Are you having trouble getting started or making progress on the Architect Exam?!?? Is the self-guided nature of the ARE not working for you?
Join our virtual study group. The ARE Boot Camp has a syllabus, a schedule with deadlines, people to study with and hold you accountable. The program is organized similar to a "design studio", to help you study for the Architect Exam.
We recently started accepting applications for sessions beginning in June and July 2017 for both ARE 4.0 and 5.0. It's time to get started with making progress on the Architect Registration Exam.
Architecture and Yoga may seem like they have nothing in common, but really, they have everything in common. They are the only 2 things in the world that have shaken my existence at the core, forced me to grow, and helped me understand my role in the world. I was lost until I found architecture, and then yoga taught me to reconnect with who I really am.
Architecture has helped me understand Yoga.
Yoga has helped me understand Architecture.
Other than Architecture, Yoga has been the thing that I have been most passionate about in my life. Solving design problems and practicing yoga postures support each other—at least in my world.
Yoga and You
I don’t care if you like yoga or not. I don’t think yoga (or even architecture) will solve all the world’s problems.
I have no interest in trying to recruit or sell yoga to anyone. If you think yoga is hippie bullshit (and I’ll admit, it sometimes is), then don’t do it!
The goal of this article is merely just to share how architecture and yoga have soo much in common, and they have played such key roles in my life for so long.
First let’s talk about what architecture and yoga are separately first.
What Is Architecture?
The word “architecture” gets bastardized just as much as the word “yoga” does. It really means something different to everyone. I can’t answer this question for everyone. I can only answer it for myself.
To me, Architecture is…
…In the simplest sense: Problem-Solving.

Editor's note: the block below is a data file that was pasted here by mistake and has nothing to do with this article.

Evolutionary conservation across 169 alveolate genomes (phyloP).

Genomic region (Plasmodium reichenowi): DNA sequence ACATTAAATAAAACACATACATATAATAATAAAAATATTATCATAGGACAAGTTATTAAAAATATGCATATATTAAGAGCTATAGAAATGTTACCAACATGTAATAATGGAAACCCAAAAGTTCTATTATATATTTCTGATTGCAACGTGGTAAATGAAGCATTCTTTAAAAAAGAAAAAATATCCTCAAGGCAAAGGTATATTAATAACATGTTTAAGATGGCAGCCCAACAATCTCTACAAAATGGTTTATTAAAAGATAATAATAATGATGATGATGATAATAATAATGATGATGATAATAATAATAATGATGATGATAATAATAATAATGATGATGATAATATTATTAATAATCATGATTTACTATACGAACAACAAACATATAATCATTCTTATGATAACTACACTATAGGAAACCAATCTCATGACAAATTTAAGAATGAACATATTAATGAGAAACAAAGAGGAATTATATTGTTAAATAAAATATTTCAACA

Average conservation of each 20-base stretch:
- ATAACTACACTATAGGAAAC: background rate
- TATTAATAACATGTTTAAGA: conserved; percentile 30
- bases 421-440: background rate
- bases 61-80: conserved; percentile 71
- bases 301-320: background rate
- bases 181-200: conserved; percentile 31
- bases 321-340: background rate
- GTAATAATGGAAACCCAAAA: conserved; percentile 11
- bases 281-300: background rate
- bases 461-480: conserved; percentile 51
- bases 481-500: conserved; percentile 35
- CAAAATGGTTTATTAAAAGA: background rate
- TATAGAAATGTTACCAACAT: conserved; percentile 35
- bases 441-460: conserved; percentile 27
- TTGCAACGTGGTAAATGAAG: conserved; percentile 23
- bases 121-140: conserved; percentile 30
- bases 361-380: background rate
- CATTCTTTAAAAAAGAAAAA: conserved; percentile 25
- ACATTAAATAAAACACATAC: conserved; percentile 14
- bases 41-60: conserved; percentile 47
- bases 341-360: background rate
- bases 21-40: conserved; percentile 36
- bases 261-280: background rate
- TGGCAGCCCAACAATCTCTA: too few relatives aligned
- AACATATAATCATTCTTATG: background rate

…Finding a deeper understanding of the energy, function, form, and spirit of a problem.
…Synthesizing tons of unrelated data to best inform the decision-making process.
…All about the dialogue or story between (or behind) the problem.
…A process of solving problems. It is learned by designing buildings, but can also be applied to any other discipline.
…Not everyone who designs or builds a building is making architecture. Not everyone who picks up a guitar and plucks the strings is making music.
What Is Yoga?
There are many interpretations of what yoga really is. I can only speak about what Yoga is for me.
To me, Yoga is….
…First and foremost, slowing the fuck down and being present at this very moment (i.e., learning to be here now, and being ok with that).
…Letting go of judgements about yourself (and then everything else) and just accepting the way things are.
…Movement, stretching, and breathing to release tension from the body
…Strengthening the relationship between the mind and body.
…Only a vehicle to quiet everything else, so you can reconnect to the person you already are.
Stretching on a yoga mat for an hour is only meant to help you explore what yoga really is. By stretching the body, Yogis learn to be present. They practice difficult postures or stressful situations on the mat, in order to better inform how to deal with them in real life.
Yoga is a practice or a lifestyle. Spending time on a yoga mat is only one element of the practice.
Both Yogis and Architects treat their crafts as practices, which is beautiful. I never understood what a practice was until I discovered yoga. Not every person who has an architecture career or does yoga has a practice. Practices always involve love. They are cultivated over time. To me, a practice in every sense of the word means…
…Showing up to practice day in and day out, rain or shine, sick or well.
…Becoming deeply committed to whatever the practice is.
…Being open to let it change who you are—because it will.
…Being detached from a specific result of practicing.
…Cultivating a love for the basics or fundamentals.
…Always looking to improve.
…Making bold sacrifices for the practice.
There is a never-ending body of knowledge with studying yoga or architecture. They each have a very rich and beautiful history, but once you open Pandora’s box, there is no end in sight. This is why both are viewed as practices.
The biggest challenge of Architects has always been juggling their practice of architecture in reality with the concept of business.